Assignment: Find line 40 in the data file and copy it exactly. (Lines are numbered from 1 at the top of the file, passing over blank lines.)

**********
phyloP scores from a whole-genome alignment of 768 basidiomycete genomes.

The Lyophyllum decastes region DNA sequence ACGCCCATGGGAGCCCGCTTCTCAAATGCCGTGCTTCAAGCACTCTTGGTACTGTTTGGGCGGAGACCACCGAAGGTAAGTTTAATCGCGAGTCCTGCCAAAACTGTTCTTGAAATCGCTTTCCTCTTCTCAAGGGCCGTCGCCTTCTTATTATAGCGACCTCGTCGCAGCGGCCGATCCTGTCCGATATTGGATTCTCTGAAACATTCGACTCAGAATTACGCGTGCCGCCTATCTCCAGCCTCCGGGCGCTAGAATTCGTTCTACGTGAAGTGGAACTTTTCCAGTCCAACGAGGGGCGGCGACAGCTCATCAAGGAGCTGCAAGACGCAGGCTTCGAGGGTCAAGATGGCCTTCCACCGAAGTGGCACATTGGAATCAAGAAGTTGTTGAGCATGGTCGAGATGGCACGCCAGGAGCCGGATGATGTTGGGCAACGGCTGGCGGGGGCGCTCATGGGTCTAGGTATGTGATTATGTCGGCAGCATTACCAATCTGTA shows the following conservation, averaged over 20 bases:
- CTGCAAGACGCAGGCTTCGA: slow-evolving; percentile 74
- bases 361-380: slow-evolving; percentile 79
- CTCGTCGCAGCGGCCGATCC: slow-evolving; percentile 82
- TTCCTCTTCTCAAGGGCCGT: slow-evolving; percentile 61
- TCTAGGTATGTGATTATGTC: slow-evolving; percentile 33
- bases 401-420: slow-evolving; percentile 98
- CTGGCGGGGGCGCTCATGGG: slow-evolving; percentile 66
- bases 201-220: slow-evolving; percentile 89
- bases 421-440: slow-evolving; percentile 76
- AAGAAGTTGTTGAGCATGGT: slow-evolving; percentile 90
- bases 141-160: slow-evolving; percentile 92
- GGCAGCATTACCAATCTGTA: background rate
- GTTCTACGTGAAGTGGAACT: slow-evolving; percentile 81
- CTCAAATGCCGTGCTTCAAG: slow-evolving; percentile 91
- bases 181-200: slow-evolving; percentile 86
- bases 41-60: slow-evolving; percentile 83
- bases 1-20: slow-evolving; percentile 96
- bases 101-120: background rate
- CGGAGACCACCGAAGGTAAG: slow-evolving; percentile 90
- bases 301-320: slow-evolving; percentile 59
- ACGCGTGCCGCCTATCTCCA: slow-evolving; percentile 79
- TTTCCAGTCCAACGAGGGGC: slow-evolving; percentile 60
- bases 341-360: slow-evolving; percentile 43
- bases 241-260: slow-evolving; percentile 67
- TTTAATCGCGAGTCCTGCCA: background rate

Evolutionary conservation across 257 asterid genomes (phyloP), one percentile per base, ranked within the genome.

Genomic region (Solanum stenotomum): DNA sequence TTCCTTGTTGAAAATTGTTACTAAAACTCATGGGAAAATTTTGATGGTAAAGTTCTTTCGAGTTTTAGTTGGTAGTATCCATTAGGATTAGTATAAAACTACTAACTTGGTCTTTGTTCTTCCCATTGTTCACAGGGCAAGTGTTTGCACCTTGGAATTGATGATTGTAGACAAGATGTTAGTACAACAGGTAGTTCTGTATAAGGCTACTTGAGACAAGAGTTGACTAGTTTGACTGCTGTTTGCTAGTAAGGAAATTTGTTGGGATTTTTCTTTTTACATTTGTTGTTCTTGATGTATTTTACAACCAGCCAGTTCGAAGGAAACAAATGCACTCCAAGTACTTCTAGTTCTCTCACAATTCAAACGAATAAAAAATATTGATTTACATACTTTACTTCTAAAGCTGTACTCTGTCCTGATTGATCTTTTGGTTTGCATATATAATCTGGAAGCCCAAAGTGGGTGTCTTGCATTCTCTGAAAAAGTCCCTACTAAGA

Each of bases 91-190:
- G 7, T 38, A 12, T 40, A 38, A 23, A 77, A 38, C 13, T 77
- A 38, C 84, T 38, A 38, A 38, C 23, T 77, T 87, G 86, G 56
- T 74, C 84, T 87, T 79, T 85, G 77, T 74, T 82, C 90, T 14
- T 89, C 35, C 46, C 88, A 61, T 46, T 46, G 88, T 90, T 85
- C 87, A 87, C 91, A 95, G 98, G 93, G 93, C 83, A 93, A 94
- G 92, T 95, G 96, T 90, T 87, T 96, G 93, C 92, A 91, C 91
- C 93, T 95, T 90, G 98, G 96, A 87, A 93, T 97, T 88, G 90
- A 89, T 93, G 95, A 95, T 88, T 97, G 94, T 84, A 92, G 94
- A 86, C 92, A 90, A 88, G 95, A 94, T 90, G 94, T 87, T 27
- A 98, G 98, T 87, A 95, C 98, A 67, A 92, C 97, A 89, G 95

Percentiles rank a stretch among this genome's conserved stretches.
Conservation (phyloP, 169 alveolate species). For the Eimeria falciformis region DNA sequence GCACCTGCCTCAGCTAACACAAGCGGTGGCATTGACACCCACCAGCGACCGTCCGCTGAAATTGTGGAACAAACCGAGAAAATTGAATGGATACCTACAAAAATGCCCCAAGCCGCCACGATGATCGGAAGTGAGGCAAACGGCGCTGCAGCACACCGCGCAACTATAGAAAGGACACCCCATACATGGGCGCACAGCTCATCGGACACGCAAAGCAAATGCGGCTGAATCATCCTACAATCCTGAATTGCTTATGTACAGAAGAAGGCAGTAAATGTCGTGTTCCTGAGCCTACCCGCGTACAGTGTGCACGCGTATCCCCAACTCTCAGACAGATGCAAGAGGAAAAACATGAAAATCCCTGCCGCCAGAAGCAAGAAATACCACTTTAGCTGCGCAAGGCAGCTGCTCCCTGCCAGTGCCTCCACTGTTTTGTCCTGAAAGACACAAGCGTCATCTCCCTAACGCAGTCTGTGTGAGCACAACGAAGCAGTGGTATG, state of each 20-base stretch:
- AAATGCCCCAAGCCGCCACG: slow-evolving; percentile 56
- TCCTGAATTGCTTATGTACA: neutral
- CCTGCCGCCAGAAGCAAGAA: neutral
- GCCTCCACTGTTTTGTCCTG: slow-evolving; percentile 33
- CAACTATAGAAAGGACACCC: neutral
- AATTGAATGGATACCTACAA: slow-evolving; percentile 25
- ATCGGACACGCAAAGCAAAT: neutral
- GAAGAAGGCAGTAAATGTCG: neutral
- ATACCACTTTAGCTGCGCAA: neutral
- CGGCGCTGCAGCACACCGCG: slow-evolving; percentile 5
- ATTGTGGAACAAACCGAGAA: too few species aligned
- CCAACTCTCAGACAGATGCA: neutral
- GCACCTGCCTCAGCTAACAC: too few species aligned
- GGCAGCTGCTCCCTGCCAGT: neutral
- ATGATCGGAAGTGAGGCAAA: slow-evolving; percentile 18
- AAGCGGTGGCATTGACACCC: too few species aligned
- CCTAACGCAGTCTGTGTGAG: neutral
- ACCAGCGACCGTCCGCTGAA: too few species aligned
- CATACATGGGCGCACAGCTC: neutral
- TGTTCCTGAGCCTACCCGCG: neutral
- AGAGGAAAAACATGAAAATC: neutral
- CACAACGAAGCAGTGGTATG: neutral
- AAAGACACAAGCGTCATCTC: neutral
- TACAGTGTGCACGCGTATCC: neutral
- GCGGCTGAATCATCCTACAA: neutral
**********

- A 98, G 98, T 87, A 95, C 98, A 67, A 92, C 97, A 89, G 95